There are many different effects of military PTSD on marriage. In fact, study on marriage and divorce following military deployment in Afghanistan found that veterans were more likely to get divorced than their peers. Although individual circumstances vary, the reason for this is thought to be largely due to the traumatic experiences involved in active service. A rising number of veterans live with PTSD, and this can make it difficult for them to adjust to life back home, causing a knock-on effect on their relationships. If you or your spouse is a military veteran navigating PTSD, being aware of its role in your relationship difficulties could be key to saving your marriage. Even if you decide that divorce is your best course of action, understanding your mental health will help you to process the divorce and deal with the practicalities.
Understanding the Effects of Military PTSD on Marriage
It is estimated that 30% of combat veterans will experience PTSD at some point during their lives, which can lead to a number of different symptoms, including addiction, numbing, avoidance, anxiety, and reliving traumas. These symptoms can create problems in a marriage, affecting communication, intimacy, and trust. Under these circumstances, a spouse can feel unconnected to their partner, experiencing feelings of isolation and frustration at being unable to help.
Stress in the marriage can further be exacerbated by a loss of earnings if a veteran is unable to work due to disability or long-term illness as a result of their deployment. If this is the case, your VA disability rating should be 100%, which will entitle you to full compensation. Be sure to check your VA disability ratings closely, as the amount of compensation you’re entitled to could take considerable pressure off your relationship.
If your PTSD symptoms include angry outbursts, these too can have a negative effect on your marriage. Your spouse may feel on edge, and your trauma can have a knock-on effect on their mental health. This isn’t your fault, but it’s important to be aware of it, as this will help the two of you navigate the problems in your marriage.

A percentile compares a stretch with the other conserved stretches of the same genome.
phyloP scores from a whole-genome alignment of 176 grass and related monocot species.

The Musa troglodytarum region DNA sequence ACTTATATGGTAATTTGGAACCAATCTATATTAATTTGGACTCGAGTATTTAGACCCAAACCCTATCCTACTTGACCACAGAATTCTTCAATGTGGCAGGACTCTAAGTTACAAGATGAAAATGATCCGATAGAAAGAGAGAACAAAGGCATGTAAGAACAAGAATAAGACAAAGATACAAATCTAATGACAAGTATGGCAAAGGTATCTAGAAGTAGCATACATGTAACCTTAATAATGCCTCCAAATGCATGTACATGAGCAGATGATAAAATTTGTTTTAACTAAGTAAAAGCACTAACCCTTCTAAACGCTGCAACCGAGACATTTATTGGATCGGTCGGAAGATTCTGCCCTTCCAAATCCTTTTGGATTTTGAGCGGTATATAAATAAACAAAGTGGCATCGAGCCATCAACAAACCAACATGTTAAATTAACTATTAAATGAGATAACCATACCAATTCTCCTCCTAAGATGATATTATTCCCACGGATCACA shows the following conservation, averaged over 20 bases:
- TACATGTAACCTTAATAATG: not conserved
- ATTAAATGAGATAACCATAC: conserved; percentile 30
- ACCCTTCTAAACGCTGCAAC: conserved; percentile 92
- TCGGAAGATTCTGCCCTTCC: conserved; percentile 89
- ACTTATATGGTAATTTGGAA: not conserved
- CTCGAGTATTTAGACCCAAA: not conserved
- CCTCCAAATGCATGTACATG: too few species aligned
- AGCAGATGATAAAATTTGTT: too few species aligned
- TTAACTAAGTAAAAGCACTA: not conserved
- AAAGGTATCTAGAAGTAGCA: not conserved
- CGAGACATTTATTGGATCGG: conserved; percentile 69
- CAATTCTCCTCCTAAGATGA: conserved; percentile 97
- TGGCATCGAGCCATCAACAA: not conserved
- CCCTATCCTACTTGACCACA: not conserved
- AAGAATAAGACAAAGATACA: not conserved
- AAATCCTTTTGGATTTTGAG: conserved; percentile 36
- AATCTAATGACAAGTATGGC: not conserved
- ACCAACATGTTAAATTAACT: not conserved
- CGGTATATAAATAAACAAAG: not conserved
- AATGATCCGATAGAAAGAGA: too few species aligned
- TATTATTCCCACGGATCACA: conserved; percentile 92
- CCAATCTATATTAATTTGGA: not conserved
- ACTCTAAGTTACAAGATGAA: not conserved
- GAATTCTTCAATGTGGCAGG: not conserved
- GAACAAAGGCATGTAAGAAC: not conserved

Working on Your Marriage
Accepting your PTSD diagnosis is the first step in saving your relationship. If you and your spouse are committed to making the marriage work, attend both individual and couples counseling. Do your best to be honest with your partner and share your feelings with them. Work with your therapist on the communication in your relationship, and learn relaxation techniques. Cognitive behavior therapy (CBT) has been found consistently to be the most effective treatment for PTSD: receiving this treatment can give you the skills to understand and change your behavior patterns, which can result in significant improvements in your relationship. Your local VA center will have information about all the treatment options available to you. Recognize that there is no shame in pursuing them: you have lived through deeply traumatic circumstances, and it is important to accept help from trained professionals.
If there is too much tension at home, you could consider living apart for a short period while you continue to work on your relationship. This will take you out of the daily stress in the relationship and allow you to work on the larger issues. If you have children, you may need to draft a separation agreement for this time, establishing a parenting plan for the time you’re apart.
When Divorce is the Best Course of Action
No matter how hard you work at a marriage, sometimes divorce is the best option for all parties. If you decide it’s time to end the marriage, meet with your attorney to draft a settlement. Bear in mind that there are some different rules for military divorce, so if you are still in service, you’ll need to check the rules for if you’re redeployed. There are also specific rules for dividing a military pension: your attorney will be able to advise you on this.
It’s important that you continue your therapy throughout the divorce process. While couples therapy may no longer be appropriate, your marriage is only one of the things that have been affected by your trauma, and its breakdown is likely to add to your stress. In order to rebuild your life as quickly as possible, it’s important that you continue to receive help for your PTSD.
Readjusting to life back home can be extremely difficult for veterans, and the traumatic experiences you have lived through can have a significant impact on your marriage. If you’re determined to save your relationship, seek therapy and support, and continue to utilize these services if you feel that a divorce is the best outcome for the two of you.
Jess Walter is a freelance writer and mother. She loves the freedom that comes with freelance life and the additional time it means she gets to spend with her family and pets.